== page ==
Why do so few organisations make continuous improvement activities a habit?
I stumbled across this question on Quora the other day and it caught my interest as I’ve asked myself this many times over.
Over the past 10 years it has been my job to ‘do’ continuous improvement and make it part of a business’s culture and mindset. I’ve done this in a whole diversity of organisations varying from multinationals to my brothers e-mobility startup.
Of course all these organisations have approached continuous improvement differently and have been in different stages of implementation but there are commonalities in the way each of these businesses adopt, or do not adopt, a continuous improvement culture.
Why Would You Want A Continuous Improvement Culture?
As obvious as this question seems, it is relevant to answer given the fact that many businesses have a hard time implementing and/or sticking with improvement initiatives.
The assumption is that every business and business owner has a vision. Some, not perse tangible, goal to work towards to. This could solely based on being the best in the market, having the happiest customers, making xx amount of money or saving the world 1 blog at a time. Usually this vision is future based and something to strive for.
This would mean that there is always a reason to improve!
The 3 Elements Required For A Continuously Improving Business
1. Method For Continuous Process Improvement.
For the sake of clarity I define continuous improvement as the set of methods and techniques required to make result-driven improvement initiatives happen on a process and/or business level.
Lean, for example, offers a handy toolbox for making this improvement happen and the modular improvement cycle (based on the Six Sigma DMAIC cycle) forms a perfect structure for every type of required improvement. Of course there are more methods to continuously improve the business and its processes.
The ‘right’ method for any company will depend on the specific requirements and the methods already in use.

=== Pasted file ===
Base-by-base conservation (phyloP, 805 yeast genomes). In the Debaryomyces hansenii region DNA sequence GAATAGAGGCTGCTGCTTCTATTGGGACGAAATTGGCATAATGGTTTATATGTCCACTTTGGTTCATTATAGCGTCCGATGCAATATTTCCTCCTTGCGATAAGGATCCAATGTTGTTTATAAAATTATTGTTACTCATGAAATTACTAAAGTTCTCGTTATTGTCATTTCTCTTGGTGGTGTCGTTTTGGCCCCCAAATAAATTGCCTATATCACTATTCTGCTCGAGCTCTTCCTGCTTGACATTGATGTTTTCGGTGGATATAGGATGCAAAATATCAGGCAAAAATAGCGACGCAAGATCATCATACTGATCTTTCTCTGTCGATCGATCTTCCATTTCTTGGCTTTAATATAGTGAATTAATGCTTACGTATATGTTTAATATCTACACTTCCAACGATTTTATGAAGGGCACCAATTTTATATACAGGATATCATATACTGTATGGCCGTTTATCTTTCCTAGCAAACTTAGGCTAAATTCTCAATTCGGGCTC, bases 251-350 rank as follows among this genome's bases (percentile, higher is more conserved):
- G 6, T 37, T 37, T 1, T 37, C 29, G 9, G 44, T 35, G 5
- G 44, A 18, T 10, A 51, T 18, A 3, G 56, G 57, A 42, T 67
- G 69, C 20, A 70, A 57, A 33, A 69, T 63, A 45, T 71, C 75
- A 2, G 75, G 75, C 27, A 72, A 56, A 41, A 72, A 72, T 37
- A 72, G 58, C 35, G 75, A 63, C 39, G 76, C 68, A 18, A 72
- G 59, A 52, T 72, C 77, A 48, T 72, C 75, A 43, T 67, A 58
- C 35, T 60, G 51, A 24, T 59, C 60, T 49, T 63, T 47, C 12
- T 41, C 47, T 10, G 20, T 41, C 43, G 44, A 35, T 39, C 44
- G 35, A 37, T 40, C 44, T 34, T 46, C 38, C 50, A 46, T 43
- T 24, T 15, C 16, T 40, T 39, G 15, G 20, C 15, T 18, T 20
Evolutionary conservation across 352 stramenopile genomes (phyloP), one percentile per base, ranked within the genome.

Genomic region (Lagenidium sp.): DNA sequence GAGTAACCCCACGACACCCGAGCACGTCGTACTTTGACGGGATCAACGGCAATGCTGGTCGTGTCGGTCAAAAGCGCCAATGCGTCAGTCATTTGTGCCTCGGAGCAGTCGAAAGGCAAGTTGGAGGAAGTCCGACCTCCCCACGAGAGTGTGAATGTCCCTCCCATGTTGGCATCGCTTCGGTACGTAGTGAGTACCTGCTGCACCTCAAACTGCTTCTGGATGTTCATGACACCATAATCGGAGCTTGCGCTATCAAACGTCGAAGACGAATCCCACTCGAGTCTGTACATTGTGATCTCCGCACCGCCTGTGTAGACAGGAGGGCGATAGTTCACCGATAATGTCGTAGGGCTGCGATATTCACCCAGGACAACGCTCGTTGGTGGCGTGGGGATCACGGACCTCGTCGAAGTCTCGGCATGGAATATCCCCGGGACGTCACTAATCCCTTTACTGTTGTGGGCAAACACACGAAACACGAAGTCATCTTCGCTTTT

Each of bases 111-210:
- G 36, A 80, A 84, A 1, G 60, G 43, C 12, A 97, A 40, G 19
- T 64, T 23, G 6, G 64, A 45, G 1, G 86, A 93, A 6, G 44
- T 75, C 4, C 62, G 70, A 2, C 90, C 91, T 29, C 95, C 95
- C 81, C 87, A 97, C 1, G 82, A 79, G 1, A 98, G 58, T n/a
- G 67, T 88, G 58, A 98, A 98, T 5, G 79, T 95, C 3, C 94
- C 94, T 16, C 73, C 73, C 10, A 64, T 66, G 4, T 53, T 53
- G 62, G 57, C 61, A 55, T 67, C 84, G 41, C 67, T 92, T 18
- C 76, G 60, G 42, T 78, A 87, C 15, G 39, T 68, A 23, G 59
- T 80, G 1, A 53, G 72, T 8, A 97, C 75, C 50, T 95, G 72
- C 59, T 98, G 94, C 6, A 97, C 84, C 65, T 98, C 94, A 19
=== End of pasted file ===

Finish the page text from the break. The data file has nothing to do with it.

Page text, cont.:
2. Structure For Performance Management
Performance Management is done by business owners and managers to ensure that an organisation is doing the right things right. Performance Management gives them the tools to define vision and goals and to communicate, measure, report and steer processes and people. Performance Management therefor provides the required structure for continuous improvement.
These are made visible and have a target attached to them.
As soon as a KPI structurally performs under target this is a trigger for a continuous improvement action or project.
By ensuring the KPI’s are measured in a visible way (for example literally having red and green KPI’s on a whiteboard above your desk) and by making sure everybody knows and understands how this works, you can make sure that every improvement initiative is the right step forward towards your strategic goals.
3. Continuous Cultivation Of (Personal) Leadership
Leadership would be the third element that needs to be in place to ensure a continuously improving organisation. Whereas both continuous improvement and performance management are techniques every business can learn and apply; they will not be as successful and effective without proper leadership.
I will use other blogs to delve deeper into this fascinating topic but leadership, in this context, does not just mean the ability of the one in charge to ensure her employees are willing and able to follow in her vision. It also means the ability of each and every individual within that organisation to follow in their own vision. It means that each individual pursues their own dreams and cultivates their talents in the most optimal way.
The business would then be a facilitator in this process, making sure organisational and individual visions are aligned and talent, ambition and passion are matched to roles, functions and activities.
The term Operational Excellence is often coined for the combination of the first 2 elements. In an OpEx organisation, performance management and the continuous improvement of the organisation, people and processes are seamlessly aligned. Performance Management and Continuous Improvement thus continuously reinforce each other.
I’ve seen great results made possible with the implementation of just these but adding the third element will ensure the magic required to achieve whole new levels of success.
What Are The Reasons Behind Not Doing Anything To Ensure A Continuous Improvement Culture?
Check out some of the responses on Quora:
Gregory Rader: Most companies are lazy…or perhaps more accurate to say they are complacent. If a company can remain profitable without pushing the envelope then they have little incentive to do so. These companies then attract employees who are more interested in stability than continuous improvement or innovation.
There are also many situations in which companies fail to adapt to their changing circumstances. A small entrepreneurial company will lose its edge as it grows if it adopts the structure of a larger organization without intentionally preserving its entrepreneurial culture.
Companies like this get locked into inefficient behavioral patterns and don’t change until an innovative competitor enters their market and forces them to reform or be disrupted.